Secondary Logo

Journal Logo

Institutional members access full text with Ovid®

A novel human surrogate model of noninjurious sharp mechanical pain

Shabes, Polinaa; Schloss, Nataliea; Magerl, Waltera; Schmahl, Christianb; Treede, Rolf-Detlefa; Baumgärtner, Ulfa,*

doi: 10.1097/j.pain.0000000000000352
Research Paper

We propose a blade as a noninjurious nociceptive stimulus modeling sharp mechanical pain and yielding acute pain and hyperalgesia responses with closer proximity to incision-induced pain/hyperalgesia than punctate or blunt pressure mechanical pain models. Twenty-six healthy men and women were investigated to compare a small incision in the left forearm with noninvasive stimuli of different shapes and modalities to the right forearm. The magnitude and time course of incisional and blade-induced pain were assessed by numerical rating scales. Affective vs sensory components of pain experience were differentiated using a pain sensation questionnaire. The magnitude and time course of the axon reflex vasodilator response and of secondary hyperalgesia following a 7-second blade application were assessed. The maximum blade or incisional pain was similar (visual analogue scale [mean ± SD]: 32.9 ± 22.5 [blade] vs 33.6 ± 29.8 [incision]), and both time courses matched closely in the first 10 seconds (paired t test; P = 0.5-1.0), whereas incision but not blade was followed by a second phase of pain, probably related to the tissue injury (decrease to half maximum pain 8 ± 2 vs 33 ± 35 seconds; P < 0.01). Affective pain scores were significantly lower than sensory scores for all stimuli (P < 0.001). Comparing blade and incision, patterns of affective and sensory pain descriptors exhibited a remarkably similar pattern. Hence, we suggest the blade as novel model of sharp mechanical pain, which will be useful in investigating postoperative/mechanical pain and the role of self-injurious behavior in, eg, patients with borderline personality disorder.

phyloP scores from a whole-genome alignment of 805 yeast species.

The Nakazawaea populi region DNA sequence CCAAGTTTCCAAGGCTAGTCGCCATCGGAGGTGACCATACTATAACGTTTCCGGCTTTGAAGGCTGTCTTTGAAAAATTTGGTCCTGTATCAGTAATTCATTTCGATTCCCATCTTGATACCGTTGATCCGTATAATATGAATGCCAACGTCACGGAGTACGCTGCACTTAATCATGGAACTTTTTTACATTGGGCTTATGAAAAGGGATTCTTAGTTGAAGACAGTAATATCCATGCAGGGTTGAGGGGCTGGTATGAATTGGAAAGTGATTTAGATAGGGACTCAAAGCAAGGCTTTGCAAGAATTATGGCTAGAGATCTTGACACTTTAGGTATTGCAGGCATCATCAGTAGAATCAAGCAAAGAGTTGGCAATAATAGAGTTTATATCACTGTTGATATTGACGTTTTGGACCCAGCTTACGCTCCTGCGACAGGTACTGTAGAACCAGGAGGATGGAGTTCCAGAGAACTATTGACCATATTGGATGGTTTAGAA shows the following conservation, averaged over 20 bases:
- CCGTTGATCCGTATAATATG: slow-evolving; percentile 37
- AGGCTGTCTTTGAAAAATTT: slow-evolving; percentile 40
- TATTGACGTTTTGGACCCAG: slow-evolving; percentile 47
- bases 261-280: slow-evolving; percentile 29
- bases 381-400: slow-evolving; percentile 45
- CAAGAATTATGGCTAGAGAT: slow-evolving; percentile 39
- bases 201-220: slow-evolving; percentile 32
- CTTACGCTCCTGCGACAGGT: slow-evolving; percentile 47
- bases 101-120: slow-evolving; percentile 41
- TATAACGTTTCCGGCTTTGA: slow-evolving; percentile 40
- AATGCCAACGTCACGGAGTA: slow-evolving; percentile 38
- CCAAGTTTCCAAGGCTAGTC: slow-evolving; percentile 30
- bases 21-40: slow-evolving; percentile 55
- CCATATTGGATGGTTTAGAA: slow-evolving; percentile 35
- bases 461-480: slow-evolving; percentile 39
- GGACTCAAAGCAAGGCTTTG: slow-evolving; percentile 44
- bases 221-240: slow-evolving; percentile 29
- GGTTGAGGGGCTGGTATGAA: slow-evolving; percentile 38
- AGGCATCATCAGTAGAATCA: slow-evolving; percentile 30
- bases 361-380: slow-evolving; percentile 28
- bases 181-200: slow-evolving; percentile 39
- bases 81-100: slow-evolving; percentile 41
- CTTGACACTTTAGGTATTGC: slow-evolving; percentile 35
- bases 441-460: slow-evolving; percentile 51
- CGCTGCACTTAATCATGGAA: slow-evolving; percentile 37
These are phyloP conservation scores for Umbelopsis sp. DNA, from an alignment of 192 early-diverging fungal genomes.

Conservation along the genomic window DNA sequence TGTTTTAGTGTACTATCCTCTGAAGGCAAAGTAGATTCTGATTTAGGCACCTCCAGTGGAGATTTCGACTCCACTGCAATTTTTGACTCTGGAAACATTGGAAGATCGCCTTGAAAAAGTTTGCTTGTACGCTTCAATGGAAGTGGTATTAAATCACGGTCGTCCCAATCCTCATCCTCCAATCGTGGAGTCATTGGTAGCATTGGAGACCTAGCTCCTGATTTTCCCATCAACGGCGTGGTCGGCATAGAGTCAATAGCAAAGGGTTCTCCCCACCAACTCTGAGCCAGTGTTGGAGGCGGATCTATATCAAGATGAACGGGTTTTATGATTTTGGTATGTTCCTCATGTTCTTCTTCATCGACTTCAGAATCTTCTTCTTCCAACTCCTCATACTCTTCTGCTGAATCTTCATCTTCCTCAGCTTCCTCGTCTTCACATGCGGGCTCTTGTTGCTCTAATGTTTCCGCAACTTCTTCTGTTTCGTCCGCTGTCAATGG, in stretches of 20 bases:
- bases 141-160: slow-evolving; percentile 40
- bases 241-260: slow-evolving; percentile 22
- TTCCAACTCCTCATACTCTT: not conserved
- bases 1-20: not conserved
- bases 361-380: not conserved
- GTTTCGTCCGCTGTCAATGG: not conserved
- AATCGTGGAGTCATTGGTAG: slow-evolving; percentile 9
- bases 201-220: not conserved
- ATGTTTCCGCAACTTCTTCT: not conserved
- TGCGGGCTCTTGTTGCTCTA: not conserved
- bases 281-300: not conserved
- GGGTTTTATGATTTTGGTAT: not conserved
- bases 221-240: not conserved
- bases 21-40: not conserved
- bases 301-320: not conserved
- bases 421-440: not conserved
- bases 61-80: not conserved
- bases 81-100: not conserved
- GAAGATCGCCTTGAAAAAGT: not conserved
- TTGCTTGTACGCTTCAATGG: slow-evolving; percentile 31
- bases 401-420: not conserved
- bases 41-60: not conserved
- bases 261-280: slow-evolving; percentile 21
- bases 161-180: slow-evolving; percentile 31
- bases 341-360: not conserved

The “blade” is a noninvasive surrogate model that imitates the acute phase of sharp incision-like pain. This model is useful to study mechanisms of mechanical pain and self-injurious behavior.

aDepartment of Neurophysiology, Centre of Biomedicine and Medical Technology Mannheim, Medical Faculty Mannheim, Ruprecht Karls-University Heidelberg, Mannheim, Germany

bDepartment of Psychosomatic Medicine and Psychotherapy, Central Institute of Mental Health, Mannheim, Germany

Corresponding author. Address: Department of Neurophysiology, Centre of Biomedicine and Medical Technology Mannheim (CBTM), Medical Faculty Mannheim, Ruprecht Karls-University Heidelberg, Mannheim, Germany. Tel.: +49-621-383-9934; fax: +49-621-383-9921. E-mail address: (U. Baumgärtner).

Sponsorships or competing interests that may be relevant to content are disclosed at the end of this article.

Received March 09, 2015

Received in revised form July 24, 2015

Accepted August 31, 2015

© 2016 International Association for the Study of Pain
You currently do not have access to this article

To access this article:

Note: If your society membership provides full-access, you may need to login on your society website